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After her $750,000 grant was jeopardized by a delay in the government’s approval of her green card, a breast cancer researcher at Harvard last week passed through the security clearance stage, bringing her a step closer toward continuing her work funded by the National Institutes of Health (NIH).
Chinese-born Loling Song, who conducted research at Cornell before coming to Harvard Medical School, had initiated the process to achieve permanent residence status in 2004. Despite the FBI background clearance, Song said yesterday that her case is “still pending” and declined to comment further.
The grant that Song received from NIH required a Sept. 1 deadline for U.S. citizenship or lawful permanent residence status.
According to the NIH website, research grants “generally” do not require U.S. citizenship, but in some cases, “individuals are required to have the appropriate citizenship status when the award is made rather than when the application is submitted.”
Harvard’s Director of Government Relations, Kevin Casey said that when Song did not receive her legal permanent resident status due to a hold-up in the FBI security clearance stage, the NIH gave her a two-month extension.
Song was officially cleared through FBI security checks after initiating a legal proceeding to “require the government to come to a final determination of her status,” Casey said.
“I’m not sure if it would have occurred anyway or because of the suit,” he said of the government’s decision.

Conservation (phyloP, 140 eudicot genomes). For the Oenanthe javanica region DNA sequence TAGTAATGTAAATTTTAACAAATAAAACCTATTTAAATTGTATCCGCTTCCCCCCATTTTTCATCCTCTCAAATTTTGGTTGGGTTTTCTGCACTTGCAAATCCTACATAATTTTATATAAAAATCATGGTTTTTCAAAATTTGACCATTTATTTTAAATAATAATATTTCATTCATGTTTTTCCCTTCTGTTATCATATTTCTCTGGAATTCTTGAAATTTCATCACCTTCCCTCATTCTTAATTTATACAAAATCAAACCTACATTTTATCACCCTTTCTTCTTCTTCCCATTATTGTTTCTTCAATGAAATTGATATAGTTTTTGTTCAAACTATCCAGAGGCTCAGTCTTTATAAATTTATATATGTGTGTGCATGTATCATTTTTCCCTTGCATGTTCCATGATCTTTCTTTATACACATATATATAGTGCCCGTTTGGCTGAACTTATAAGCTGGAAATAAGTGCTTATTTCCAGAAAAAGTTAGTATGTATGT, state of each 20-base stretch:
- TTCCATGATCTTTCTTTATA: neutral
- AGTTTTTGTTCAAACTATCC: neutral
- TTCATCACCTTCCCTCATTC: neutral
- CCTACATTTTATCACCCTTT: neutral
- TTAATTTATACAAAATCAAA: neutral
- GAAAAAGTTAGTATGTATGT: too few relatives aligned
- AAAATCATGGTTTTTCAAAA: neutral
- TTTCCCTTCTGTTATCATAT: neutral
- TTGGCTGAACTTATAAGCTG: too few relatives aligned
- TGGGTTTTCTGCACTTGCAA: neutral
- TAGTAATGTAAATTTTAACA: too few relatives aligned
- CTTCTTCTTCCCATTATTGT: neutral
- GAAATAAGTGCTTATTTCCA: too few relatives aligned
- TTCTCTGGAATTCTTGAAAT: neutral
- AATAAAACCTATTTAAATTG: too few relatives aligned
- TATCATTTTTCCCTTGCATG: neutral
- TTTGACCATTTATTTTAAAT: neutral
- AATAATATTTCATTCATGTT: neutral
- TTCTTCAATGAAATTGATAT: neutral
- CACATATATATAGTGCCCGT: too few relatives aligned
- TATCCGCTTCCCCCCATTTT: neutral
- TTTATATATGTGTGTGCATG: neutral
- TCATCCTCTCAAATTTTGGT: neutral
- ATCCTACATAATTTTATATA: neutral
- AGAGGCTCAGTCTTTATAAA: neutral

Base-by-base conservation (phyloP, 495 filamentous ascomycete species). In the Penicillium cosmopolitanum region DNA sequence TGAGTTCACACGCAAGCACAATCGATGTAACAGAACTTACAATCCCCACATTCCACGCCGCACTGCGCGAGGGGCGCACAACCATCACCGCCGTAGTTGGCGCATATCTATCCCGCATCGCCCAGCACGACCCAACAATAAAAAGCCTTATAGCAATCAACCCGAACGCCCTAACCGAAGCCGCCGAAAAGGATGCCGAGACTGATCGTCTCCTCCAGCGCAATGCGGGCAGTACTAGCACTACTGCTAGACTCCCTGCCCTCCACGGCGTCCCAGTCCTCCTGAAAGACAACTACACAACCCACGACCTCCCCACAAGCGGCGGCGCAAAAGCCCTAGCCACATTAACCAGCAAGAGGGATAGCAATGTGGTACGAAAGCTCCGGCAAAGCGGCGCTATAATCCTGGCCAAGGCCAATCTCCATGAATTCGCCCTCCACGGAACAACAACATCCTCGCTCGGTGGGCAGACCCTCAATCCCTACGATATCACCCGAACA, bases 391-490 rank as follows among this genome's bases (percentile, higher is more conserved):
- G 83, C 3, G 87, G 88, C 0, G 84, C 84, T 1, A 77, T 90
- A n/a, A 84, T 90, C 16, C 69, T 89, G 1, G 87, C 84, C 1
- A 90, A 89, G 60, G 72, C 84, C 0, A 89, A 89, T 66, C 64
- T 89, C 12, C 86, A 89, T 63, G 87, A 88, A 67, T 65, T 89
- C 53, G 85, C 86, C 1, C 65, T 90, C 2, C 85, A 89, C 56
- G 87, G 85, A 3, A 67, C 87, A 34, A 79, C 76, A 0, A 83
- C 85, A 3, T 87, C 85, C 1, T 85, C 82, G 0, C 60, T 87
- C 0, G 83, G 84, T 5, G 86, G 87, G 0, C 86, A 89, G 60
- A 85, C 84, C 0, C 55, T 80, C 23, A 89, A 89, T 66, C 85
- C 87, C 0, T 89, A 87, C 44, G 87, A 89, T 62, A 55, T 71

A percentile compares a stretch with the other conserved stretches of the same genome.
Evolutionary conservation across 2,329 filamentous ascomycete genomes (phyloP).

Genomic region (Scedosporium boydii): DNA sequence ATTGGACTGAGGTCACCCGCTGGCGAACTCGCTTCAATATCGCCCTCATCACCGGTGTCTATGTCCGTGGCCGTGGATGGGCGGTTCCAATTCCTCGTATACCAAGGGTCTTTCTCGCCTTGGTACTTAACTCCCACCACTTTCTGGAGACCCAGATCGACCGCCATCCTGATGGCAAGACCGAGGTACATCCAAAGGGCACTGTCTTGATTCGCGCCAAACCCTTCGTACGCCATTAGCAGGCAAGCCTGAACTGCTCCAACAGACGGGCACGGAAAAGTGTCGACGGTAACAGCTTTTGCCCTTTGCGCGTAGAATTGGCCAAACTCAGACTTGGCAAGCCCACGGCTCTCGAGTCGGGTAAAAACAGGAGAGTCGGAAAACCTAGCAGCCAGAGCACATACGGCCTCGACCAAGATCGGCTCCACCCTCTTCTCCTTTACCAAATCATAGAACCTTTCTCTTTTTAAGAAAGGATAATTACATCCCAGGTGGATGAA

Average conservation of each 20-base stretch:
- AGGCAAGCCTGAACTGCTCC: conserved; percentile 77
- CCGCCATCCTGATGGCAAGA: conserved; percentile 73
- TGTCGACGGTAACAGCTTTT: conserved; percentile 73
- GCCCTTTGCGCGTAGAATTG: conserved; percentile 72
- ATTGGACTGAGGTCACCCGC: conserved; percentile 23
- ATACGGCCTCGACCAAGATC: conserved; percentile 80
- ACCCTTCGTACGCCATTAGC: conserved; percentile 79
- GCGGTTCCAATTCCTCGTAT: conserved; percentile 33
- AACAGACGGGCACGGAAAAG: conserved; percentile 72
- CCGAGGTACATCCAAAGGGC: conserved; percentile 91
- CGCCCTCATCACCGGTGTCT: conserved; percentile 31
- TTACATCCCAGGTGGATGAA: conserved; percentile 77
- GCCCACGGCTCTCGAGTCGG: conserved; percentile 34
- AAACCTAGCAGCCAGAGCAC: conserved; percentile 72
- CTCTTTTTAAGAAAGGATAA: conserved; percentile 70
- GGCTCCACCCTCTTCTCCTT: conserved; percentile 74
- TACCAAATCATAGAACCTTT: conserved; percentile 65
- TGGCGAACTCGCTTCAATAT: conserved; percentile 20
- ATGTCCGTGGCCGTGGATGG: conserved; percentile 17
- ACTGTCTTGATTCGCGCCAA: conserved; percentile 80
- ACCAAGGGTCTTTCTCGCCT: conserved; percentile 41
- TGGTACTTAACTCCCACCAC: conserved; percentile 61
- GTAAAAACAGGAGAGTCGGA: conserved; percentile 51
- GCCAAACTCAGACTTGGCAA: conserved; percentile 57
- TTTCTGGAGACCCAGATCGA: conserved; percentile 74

Both the offices of Rep. Michael E. Capuano (D-Mass.) and Sen. Edward M. Kennedy ’54-’56 (D-Mass.) intervened on Song’s behalf in her application process, the Boston Globe reported.
Citizenship and Immigration Services also said that Song’s research qualified her for a “national interest waiver,” which speeds up processing of her application, according to the Boston Globe.
Casey said that based on his observations, Song’s case is not a common one for Harvard researchers.
“In my experience, it is not something that occurs regularly,” he said. “This is really the first instance that I was aware of an actual grant being [potentially] lost over a visa or green card.”
Casey said it is important for Song to continue conducting her research now that her funding is secured.
“She’s bridging physics and biology in cutting-edge ways to look at questions involving cancer,” he said. “I think it’s important that she’s able to continue to pursue her research.”
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